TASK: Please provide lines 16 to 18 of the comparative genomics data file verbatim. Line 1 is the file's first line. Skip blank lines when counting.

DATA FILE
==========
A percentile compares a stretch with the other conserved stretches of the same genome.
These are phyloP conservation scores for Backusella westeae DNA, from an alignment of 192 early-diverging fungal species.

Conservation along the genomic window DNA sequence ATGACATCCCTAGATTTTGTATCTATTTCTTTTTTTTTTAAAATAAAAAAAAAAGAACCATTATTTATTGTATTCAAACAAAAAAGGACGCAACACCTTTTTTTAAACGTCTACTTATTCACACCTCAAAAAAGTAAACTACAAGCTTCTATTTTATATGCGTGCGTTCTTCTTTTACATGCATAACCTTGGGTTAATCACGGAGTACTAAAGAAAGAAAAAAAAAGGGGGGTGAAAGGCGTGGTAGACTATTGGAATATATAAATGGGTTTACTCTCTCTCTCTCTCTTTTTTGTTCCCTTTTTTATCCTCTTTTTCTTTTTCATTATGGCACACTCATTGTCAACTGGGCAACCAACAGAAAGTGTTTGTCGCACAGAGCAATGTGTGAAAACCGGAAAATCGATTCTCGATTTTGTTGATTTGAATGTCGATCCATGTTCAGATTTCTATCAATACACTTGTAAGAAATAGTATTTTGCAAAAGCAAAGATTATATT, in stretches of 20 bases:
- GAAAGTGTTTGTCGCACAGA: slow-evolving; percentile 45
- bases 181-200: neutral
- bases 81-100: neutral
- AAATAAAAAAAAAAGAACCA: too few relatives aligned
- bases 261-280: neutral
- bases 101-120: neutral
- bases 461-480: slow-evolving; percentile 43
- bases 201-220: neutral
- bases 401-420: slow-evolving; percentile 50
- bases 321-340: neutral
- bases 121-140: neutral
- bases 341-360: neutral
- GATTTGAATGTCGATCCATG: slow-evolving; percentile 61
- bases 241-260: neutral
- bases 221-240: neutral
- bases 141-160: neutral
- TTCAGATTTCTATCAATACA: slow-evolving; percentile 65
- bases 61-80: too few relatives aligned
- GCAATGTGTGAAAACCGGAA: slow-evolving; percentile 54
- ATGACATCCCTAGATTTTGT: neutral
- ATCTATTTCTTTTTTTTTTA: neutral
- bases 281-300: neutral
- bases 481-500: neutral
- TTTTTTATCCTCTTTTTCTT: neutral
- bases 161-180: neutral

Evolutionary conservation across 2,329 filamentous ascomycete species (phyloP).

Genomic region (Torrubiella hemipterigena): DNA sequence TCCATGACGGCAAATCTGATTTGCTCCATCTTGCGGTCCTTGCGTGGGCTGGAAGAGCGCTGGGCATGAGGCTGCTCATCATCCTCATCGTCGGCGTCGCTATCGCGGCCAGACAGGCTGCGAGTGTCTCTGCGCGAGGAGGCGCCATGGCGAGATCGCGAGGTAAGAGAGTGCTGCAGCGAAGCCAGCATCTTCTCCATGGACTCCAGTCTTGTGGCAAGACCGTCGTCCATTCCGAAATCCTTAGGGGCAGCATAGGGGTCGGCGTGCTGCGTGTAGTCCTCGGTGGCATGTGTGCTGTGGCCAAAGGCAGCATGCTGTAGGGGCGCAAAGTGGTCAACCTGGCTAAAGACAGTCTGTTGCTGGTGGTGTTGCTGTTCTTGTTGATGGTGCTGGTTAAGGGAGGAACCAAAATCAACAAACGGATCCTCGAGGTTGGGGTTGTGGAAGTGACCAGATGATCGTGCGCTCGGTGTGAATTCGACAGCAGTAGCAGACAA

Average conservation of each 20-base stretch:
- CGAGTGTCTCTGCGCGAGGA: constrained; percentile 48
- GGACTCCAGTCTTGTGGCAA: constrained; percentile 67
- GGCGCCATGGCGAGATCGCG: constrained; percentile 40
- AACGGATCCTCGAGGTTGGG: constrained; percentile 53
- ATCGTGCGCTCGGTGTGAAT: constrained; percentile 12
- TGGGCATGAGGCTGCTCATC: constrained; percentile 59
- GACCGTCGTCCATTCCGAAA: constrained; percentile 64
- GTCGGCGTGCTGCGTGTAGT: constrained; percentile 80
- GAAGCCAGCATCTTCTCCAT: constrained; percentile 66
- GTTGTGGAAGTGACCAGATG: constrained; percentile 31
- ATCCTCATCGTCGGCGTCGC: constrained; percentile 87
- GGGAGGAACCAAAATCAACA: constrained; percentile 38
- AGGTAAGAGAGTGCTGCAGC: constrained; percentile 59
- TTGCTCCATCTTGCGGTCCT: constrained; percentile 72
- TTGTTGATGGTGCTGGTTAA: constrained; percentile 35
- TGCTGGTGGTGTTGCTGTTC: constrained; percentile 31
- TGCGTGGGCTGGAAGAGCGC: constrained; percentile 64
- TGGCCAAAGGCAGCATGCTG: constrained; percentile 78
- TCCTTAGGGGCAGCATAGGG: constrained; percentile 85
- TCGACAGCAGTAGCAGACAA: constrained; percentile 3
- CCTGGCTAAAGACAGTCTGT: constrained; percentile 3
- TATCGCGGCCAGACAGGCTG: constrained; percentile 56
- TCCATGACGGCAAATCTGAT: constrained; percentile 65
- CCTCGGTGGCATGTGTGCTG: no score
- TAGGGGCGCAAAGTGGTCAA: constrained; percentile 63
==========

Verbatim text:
- GATTTGAATGTCGATCCATG: slow-evolving; percentile 61
- bases 241-260: neutral
- bases 221-240: neutral